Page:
They’ve recently made this even better with “Smart Sync”. Now, the files visibly show up in your tree (i.e. Finder or Windows Explorer), but aren’t downloaded until you need them. After they added this, I went ahead and put all of my various sample libraries up on Dropbox.

On new Dropbox installations, you can activate Smart Sync as the default behavior for that computer. Files saved to your Dropbox folder are uploaded to the cloud, but that computer won’t auto-download anything from the cloud unless a folder is explicitly set as local sync. It’s a much better system for laptops with small local storage.


Yeah, full marks for Dropbox from me.

I have the $99 / year “deluxe” account, which more than paid for itself considering the amount of collaborative work projects I’ve done using Dropbox. The ease of moving between multiple machines and the completely transparent usage makes it worthwhile for me.

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Onedrive also does this, and at least on Windows after the last update it says it can do some kind of auto-cleaning on locally stored files. With audio I use Onedrive to transfer full quality waw-stems, and also for samples. Quite handy. I used to use Dropbox but got free terabyte of Onedrive through my school and liked it (at the time) somewhat better than Dropbox, so I switched to paid account after graduating.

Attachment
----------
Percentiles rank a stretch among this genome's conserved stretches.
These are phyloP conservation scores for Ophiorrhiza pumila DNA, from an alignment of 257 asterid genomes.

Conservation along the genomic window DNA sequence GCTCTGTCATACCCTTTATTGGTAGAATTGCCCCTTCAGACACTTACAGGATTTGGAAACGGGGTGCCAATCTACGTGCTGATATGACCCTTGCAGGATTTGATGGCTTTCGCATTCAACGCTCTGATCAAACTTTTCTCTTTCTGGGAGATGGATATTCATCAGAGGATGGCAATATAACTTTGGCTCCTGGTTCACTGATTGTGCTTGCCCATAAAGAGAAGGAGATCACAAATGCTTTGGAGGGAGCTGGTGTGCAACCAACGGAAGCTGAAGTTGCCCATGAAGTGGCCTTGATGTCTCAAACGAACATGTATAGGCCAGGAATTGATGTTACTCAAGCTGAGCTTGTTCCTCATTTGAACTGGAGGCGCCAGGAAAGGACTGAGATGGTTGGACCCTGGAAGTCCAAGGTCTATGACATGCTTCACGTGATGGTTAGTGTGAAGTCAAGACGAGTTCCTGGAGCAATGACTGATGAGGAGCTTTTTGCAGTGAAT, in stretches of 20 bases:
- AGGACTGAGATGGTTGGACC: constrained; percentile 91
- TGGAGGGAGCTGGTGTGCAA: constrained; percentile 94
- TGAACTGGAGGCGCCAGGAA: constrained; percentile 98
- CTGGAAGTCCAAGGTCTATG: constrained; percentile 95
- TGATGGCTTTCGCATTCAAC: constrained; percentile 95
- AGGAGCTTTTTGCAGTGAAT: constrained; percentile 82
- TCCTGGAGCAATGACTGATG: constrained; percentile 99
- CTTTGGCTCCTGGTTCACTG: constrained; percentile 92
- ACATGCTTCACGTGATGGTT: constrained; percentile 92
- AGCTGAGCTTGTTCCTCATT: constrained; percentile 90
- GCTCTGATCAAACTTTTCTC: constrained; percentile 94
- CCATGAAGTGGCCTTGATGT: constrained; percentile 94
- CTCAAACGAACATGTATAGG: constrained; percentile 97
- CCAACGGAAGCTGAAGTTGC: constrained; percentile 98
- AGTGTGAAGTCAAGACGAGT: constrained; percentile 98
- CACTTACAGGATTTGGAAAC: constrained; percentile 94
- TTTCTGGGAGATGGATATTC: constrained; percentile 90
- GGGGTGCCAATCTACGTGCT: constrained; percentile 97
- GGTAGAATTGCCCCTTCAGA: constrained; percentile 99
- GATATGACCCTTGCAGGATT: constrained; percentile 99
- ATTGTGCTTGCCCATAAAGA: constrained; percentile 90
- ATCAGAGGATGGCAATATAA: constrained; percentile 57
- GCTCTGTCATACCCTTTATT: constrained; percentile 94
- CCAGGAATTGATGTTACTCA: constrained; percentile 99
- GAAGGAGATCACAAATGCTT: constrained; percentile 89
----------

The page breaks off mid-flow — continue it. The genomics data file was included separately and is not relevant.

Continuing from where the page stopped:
It’s hard to top dropbox for the feature set and space it offers. Especially now that it has the smart sync options as @trickyflemming mentioned. I use it for all personal and work files. It’s excellent for collaboration since you can easily share existing or create new shared folders with just about anyone because it has a good free tier offering.

However there are a few caveats. Firstly, never use it for tracking lots (multiple thousands+) of small files that change often. If your dropbox reaches 500k files, it will becomes very slow. Its indexing performance, in my experience, has been incredibly slow and resource demanding (despite SSD on a MacbookPro). This isn’t an issue 95% of the time because it usually only has to upload/index a handful of files at a time, but that 5% can be frustrating if you’re in the middle of something.

Secondly, some people have expressed privacy and security concerns due to Condoleeza Rice being on the board of directors as a result of her role in started the Iraq war and authorization of warrantless wiretaps. The campaign (2014) to oust her failed and there hasn’t been much talk since. Unfortunately for me, due to work, I don’t have much choice in the matter and I suspect that is commonplace. To be fair, I’ve not heard any reports of wrongdoing so far.


Dropbox is a great product, but IMO, it’s not so great for managing an audio file library. Before I opted to put everything on Soundcloud Pro, I used Dropbox for a few years and found it very frustrating for categorizing and listening to material. I tried a few Dropbox audio file management plugins, but none of them worked very well either. I do use it for projects with other people and it works great for that.

Yes, certainly don’t make the mistake of starting what you assume will be a small node.js project in a Dropbox-linked directory, because once npm gets to work, you’ll know it.


A update, i’m currently testing
It has 50GB for free and is capable of playing wav from browser(i had problems in google drive with it)

haha too true. I learned this the hard way after trying to use dropbox to back up a bunch of node based projects.